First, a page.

ST. PETERSBURG — A well-respected actor and theater teacher was found bludgeoned to death in his home Sunday evening. Police reported no arrests and few leads.
Jeffrey Charles Norton, 55, was found inside his home at 4201 Third St. N, with blunt force trauma to his upper body, police said. He was discovered by Rosemary Orlando, a close friend who came to the house after Norton failed to answer his telephone.
"We had a party (Sunday afternoon), and Jeff didn't show," said Orlando, an actor and director in Tampa. "Actually, he was supposed to bring the food. We went over there, and that's when we found him."
They called 911 at 8:07 p.m. Police believe Norton's life was taken within 72 hours of when he was found. There are no suspects.
"He was not involved in anything criminal. . . . There is no motive to this," said police spokesman Mike Puetz.
Norton, who worked as the theater manager of Shorecrest Preparatory School, 5101 First St. NE, had a long and illustrious career as an actor and acting teacher in the Tampa Bay area.
With degrees in acting and theater from Southern Methodist University and the University of South Florida, he was a key figure in a string of legendary, now-defunct Tampa theater troupes in the 1970s and '80s such as the Alice People, School of Night, the Playmakers and Tampa Players.
In the 1990s, Norton was probably the busiest actor in the bay area, frequently appearing in productions by American Stage, Warehouse Theater, the Hillsborough Moving Company and Tampa Bay Performing Arts Center (now the Straz Center). At one point, he was in eight productions in a year and a half, including critically praised performances in the romantic, swashbuckling title role of Cyrano de Bergerac and as the college professor who battered a woman student in David Mamet's Oleanna.
"Uniqueness, passion, imagination — what makes anyone brilliant? Jeff just had it. He was so magnetic and dynamic onstage," said Anna Brennen, producing artistic director of Stageworks in Tampa, who first saw Norton in a USF production of Equus. She directed him in a one-man show he wrote about the artist Keith Haring.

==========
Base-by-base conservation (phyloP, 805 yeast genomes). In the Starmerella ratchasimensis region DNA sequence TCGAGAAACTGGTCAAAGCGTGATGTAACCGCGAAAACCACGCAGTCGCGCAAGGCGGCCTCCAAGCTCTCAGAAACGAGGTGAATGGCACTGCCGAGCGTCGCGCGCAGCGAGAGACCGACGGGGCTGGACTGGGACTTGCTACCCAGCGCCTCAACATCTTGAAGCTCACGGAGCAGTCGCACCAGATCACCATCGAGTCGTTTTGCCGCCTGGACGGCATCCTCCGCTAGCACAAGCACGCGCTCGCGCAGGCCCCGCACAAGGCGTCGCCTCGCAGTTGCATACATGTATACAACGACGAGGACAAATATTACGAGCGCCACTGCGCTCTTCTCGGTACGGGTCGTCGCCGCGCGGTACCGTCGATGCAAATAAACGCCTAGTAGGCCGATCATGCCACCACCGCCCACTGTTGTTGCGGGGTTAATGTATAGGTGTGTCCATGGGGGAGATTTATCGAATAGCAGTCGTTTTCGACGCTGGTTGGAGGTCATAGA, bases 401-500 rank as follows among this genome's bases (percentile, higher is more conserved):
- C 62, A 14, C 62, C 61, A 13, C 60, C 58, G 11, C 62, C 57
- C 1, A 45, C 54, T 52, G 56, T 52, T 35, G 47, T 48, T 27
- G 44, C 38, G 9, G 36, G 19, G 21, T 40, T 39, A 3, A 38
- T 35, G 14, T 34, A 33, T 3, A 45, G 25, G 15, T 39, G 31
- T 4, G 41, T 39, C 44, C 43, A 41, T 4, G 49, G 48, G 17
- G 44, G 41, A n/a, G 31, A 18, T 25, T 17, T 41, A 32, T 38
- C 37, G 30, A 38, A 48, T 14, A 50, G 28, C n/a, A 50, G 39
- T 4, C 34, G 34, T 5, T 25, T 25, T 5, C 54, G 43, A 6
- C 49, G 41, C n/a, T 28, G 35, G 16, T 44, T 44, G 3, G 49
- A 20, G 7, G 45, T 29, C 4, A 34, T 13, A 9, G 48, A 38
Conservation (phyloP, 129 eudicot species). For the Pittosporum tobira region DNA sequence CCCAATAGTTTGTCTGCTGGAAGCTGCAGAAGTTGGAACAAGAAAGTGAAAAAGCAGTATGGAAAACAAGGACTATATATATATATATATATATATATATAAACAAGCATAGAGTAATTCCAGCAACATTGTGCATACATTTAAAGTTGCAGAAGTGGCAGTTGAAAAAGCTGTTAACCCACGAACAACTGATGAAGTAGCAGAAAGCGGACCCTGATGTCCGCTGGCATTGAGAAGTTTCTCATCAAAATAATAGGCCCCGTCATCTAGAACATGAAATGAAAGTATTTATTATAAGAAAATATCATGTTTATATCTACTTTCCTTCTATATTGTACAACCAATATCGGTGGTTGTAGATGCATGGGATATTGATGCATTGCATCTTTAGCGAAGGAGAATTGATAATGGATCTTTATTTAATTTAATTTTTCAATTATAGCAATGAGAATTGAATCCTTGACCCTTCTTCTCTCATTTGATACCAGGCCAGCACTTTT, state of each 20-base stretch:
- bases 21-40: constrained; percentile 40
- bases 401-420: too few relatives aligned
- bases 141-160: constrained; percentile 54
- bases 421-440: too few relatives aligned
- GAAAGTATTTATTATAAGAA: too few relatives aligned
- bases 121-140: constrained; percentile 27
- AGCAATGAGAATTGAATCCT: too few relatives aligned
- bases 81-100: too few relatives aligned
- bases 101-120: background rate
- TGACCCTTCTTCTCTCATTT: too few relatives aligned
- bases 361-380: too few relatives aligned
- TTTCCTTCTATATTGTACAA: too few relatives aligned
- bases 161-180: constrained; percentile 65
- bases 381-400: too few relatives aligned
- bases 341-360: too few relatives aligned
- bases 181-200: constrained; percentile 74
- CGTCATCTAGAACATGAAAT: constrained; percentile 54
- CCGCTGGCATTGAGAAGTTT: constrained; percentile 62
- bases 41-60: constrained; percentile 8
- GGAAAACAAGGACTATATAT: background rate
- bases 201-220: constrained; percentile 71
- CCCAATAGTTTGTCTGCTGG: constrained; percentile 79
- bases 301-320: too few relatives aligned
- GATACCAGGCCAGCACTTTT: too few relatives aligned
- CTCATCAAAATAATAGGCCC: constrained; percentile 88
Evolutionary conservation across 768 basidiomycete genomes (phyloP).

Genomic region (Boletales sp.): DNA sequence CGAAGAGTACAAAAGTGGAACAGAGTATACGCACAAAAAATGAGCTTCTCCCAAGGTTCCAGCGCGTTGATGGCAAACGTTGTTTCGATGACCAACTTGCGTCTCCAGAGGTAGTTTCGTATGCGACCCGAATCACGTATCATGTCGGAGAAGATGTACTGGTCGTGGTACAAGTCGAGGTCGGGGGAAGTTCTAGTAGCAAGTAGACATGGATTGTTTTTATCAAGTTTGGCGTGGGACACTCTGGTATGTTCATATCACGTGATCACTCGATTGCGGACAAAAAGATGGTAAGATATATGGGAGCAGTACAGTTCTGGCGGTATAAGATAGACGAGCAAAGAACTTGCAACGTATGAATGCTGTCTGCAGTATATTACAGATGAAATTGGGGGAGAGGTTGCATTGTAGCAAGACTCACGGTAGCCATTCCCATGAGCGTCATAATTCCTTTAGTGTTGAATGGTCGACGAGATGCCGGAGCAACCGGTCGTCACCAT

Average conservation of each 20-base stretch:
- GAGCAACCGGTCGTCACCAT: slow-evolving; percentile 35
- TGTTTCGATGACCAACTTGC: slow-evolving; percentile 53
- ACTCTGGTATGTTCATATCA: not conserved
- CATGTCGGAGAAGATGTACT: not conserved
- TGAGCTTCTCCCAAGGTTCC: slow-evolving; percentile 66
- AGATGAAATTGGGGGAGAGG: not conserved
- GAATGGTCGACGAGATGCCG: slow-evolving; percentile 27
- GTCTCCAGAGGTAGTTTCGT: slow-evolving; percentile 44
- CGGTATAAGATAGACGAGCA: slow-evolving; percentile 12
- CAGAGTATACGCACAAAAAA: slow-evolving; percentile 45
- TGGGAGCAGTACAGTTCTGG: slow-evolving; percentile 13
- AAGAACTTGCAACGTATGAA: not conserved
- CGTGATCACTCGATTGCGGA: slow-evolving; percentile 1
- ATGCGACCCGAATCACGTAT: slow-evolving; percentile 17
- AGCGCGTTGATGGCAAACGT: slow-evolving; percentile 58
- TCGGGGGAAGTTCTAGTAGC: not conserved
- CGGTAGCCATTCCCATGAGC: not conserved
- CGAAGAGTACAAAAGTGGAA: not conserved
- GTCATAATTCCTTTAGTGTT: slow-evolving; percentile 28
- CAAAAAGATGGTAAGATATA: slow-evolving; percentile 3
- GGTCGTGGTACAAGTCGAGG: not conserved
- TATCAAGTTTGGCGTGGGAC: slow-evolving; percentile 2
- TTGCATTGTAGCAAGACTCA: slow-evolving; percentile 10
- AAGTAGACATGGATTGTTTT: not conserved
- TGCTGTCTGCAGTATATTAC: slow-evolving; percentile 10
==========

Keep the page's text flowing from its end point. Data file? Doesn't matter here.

"He did farce exceptionally well," Brennen said. "He was a very kinetic, athletic actor who was at his best when he could move a lot."
From 1991 to 2005, Norton was an adjunct professor in theater at USF, said Lara Wade, the university's news director. He taught acting, movement and voice.
"He was brilliant on stage," said Patrick Pizzolorusso, 31, an actor in New York City who was mentored by Norton through college.
In recent years Norton had stopped acting. The last production he was in was Crossing the Bay, a musical by Bill Leavengood and Lee Ahlin that was staged in the Shorecrest theater in 2005.
At Shorecrest, he devoted his talents to a younger generation. He participated in choral sections in musicals. Mike Murphy, the headmaster, said Norton recently choreographed all of the knife fights and rumble scenes for a production of West Side Story.
"They were quite magnificent," Murphy said. "It was so ironic because he was such a peaceful and quiet man. It was acting."
On Monday morning, Norton's front yard was closed off with police tape and monitored by officers in cruisers.
"He stayed inside most of the time," said neighbor Ricky Johnston, a St. Petersburg police officer. "It's usually pretty quiet," Johnson said of his neighborhood. "We've never had any problems."
The only thing unusual was that Norton's green pickup was missing from the street.
Reached by telephone at her St. Petersburg home, Norton's mother, Valara Norton, said she was not ready to talk about her son.
Times staff writers Danny Valentine and staff researchers Natalie Watson and Shirl Kennedy contributed to this report.